Japanese satire Teiichi: Battle of Supreme High a surprise hit that pokes fun at the absurdity of high school politics [Review]

Japanese satire Teiichi: Battle of Supreme High a surprise hit that pokes fun at the absurdity of high school politics [Review]

Great acting and amusing plot twists make this adaptation of popular manga series a fun time for everyone


Teiichi struggles with a different math problem but it's the least of his worries.
Photo: Neofilms Limited

There are many reasons why Teiichi: Battle of Supreme High was known as a dark horse of the Japanese cinema when it was first released in April. The wacky political satire is consistently unpredictable, whether it’s the offbeat jokes or exaggerated plot.

The comedy follows first year private school student Teiichi Akaba (Masaki Suda) whose goal is to become the prime minister and establish his own empire. Studying at a prestigious school famous for nurturing future elites, Teiichi’s fight to become the Student Council President starts now, as his father pushes him to defeat the son of his own political rival.

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Based on Usamaru Furuya’s manga series of the same name, Teiichi: Battle of Supreme High certainly does not disappoint. All the lead characters convincingly manifest unique characteristics with spot-on acting, none more so than the ambitious perfectionist title character, Teiichi.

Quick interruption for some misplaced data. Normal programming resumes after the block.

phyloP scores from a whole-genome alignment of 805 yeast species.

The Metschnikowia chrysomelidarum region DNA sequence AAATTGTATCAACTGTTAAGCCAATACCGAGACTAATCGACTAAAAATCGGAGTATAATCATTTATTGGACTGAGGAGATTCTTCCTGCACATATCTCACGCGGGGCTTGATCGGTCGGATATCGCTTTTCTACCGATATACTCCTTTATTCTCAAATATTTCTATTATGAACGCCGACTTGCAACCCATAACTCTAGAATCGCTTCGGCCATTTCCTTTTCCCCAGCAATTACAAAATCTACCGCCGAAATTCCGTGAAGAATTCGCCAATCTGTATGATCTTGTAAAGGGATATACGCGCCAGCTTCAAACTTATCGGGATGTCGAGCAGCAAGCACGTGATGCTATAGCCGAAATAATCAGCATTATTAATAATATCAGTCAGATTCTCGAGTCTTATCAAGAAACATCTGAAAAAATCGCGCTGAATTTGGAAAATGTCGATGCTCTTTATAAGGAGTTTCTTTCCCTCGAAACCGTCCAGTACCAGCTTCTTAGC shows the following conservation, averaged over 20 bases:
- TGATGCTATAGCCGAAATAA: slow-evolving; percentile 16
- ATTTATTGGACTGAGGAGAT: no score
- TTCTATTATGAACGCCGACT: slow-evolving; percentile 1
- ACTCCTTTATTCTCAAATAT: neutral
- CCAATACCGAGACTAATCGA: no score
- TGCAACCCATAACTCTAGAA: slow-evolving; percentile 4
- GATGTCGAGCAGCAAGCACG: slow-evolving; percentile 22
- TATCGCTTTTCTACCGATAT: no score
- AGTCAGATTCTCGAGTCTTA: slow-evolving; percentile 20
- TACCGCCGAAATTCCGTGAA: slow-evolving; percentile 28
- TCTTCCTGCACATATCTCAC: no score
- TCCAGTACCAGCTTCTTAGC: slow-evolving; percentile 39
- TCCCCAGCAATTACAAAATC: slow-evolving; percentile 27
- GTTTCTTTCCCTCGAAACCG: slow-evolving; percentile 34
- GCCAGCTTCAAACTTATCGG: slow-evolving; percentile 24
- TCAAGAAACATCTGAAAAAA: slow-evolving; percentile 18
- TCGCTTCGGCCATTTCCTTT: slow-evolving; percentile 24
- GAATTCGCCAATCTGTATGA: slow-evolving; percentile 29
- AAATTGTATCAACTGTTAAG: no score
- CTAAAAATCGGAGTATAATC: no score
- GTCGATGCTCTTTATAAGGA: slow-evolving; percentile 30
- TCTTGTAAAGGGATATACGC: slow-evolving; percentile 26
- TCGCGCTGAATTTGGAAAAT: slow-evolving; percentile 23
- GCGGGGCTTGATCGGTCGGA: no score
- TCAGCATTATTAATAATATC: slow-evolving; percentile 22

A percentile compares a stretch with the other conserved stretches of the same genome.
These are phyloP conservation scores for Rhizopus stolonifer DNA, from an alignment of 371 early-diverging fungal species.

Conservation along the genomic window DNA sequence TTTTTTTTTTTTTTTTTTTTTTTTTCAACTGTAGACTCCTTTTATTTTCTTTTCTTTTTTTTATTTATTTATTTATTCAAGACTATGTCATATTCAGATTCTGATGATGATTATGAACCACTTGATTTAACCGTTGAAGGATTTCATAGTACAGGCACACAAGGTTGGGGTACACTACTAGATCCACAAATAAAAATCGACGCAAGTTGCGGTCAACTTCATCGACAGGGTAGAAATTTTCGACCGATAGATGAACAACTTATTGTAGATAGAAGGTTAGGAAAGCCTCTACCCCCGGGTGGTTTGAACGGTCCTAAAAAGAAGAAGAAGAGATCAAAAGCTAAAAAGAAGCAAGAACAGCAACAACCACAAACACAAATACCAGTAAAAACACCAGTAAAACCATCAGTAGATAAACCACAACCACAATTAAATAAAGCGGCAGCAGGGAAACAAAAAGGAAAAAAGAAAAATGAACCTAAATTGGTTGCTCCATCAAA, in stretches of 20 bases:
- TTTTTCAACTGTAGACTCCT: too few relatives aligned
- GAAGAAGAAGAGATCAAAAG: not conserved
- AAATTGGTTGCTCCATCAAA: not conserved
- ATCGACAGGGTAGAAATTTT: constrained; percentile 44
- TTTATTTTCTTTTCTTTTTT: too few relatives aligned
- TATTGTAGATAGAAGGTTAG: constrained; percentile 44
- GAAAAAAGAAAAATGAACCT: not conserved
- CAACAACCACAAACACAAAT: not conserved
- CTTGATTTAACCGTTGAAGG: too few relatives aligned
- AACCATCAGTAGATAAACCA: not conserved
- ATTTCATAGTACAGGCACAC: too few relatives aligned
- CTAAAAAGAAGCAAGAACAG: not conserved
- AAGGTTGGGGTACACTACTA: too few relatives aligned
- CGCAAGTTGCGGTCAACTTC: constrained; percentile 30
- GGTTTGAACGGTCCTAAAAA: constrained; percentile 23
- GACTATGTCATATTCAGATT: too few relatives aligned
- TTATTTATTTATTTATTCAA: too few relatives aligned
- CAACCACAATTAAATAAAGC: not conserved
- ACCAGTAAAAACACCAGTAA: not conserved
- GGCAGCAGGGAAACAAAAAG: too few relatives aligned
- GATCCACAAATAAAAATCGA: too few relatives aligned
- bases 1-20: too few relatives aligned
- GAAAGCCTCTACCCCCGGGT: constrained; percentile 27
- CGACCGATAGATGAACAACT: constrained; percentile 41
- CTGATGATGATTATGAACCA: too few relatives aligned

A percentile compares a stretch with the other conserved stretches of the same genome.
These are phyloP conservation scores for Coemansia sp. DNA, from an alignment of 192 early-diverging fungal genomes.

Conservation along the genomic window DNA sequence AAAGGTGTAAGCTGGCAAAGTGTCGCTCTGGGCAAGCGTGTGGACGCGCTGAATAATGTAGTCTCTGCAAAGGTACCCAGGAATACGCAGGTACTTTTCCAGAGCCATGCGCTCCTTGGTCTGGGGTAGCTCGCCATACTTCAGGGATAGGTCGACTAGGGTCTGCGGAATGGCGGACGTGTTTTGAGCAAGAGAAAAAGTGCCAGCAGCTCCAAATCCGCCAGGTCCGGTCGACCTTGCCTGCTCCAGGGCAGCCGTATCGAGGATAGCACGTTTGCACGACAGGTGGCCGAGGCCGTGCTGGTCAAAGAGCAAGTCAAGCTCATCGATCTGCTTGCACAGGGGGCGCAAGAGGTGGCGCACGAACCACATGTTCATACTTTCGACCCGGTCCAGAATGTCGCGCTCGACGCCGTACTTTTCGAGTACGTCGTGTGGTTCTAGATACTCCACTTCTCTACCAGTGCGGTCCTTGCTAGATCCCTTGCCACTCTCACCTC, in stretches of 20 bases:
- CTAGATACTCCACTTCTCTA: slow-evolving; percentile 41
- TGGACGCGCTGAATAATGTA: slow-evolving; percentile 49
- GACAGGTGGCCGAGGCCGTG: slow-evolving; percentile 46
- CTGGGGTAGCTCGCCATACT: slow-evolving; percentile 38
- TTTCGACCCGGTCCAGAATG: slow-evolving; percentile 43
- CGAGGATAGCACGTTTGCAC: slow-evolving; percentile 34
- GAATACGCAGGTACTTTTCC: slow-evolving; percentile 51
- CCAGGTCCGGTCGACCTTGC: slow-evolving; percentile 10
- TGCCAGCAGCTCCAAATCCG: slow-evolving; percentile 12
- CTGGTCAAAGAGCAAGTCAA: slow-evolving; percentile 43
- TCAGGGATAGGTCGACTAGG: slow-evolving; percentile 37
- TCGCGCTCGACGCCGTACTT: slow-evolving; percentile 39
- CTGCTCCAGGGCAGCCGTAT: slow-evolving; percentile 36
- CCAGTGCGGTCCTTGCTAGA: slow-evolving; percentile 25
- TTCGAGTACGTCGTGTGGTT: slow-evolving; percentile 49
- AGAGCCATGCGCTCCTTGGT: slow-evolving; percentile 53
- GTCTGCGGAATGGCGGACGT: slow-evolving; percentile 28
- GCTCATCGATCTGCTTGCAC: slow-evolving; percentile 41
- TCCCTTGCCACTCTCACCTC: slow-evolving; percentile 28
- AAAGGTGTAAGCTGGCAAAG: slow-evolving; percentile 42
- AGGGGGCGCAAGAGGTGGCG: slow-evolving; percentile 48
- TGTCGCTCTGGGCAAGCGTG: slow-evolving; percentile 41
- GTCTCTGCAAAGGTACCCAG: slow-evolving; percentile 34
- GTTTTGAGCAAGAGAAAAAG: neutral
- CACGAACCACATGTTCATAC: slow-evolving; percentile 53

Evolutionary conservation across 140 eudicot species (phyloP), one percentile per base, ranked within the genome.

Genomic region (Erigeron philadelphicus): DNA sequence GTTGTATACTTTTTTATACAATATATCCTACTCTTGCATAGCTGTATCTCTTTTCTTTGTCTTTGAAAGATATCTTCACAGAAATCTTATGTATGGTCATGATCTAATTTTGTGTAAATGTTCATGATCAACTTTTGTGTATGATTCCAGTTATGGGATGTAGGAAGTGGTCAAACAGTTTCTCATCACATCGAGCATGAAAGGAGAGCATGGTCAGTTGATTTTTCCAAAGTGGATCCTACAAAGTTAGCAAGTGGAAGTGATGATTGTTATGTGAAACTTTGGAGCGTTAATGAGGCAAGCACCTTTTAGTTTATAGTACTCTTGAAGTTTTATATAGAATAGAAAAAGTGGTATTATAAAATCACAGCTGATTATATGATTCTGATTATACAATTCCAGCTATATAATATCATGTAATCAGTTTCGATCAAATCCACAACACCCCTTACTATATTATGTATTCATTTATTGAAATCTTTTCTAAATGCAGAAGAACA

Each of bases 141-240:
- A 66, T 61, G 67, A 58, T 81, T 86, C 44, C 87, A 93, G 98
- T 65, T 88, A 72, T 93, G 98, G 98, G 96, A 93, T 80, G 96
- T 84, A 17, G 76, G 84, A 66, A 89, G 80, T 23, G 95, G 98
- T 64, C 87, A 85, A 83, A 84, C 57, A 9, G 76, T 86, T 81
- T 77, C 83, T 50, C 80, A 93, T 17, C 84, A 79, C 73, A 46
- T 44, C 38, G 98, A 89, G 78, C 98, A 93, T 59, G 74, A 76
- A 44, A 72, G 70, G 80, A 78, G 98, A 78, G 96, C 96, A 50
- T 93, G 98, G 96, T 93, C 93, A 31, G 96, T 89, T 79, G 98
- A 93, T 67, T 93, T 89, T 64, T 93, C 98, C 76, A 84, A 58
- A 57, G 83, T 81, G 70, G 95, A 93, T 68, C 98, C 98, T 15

Actor Shuhei Nomura also shines as Kikuma Togo, Teiichi’s destined rival and the son of his father’s lifelong enemy, who is less talented than our protagonist and must use wily schemes to catch up. Watching their fun facial expressions and sometimes absurd behaviour, you will have a hard time holding back your laughter throughout the entire movie.

While the audience may chuckle at the silly and extreme tactics of the characters who are fiercely competing in the student election, they also serve to reveal the dark side of politics and bureaucracy in society. With political maneuverings such as bribery, lying and betrayal as the norm, the school is a microcosm of society to show the ugly nature of the political system and governmental bodies.

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There will also be moments when you expect certain things to happen, only to realise that you’ve been fooled by the clever red herrings left by director Akira Nagai. With interesting plot twists and a distinct narrative style, the movie also touches on themes such as meeting parental expectations and attitudes towards boys’ love in Japan.

The movie poster and trailer don’t do enough justice to this exceptionally amusing comedy. It’s a highly recommended film for people all ages and you definitely won’t feel like you’re the only one laughing because everyone in the cinema will be laughing along with you.

Edited by Jamie Lam

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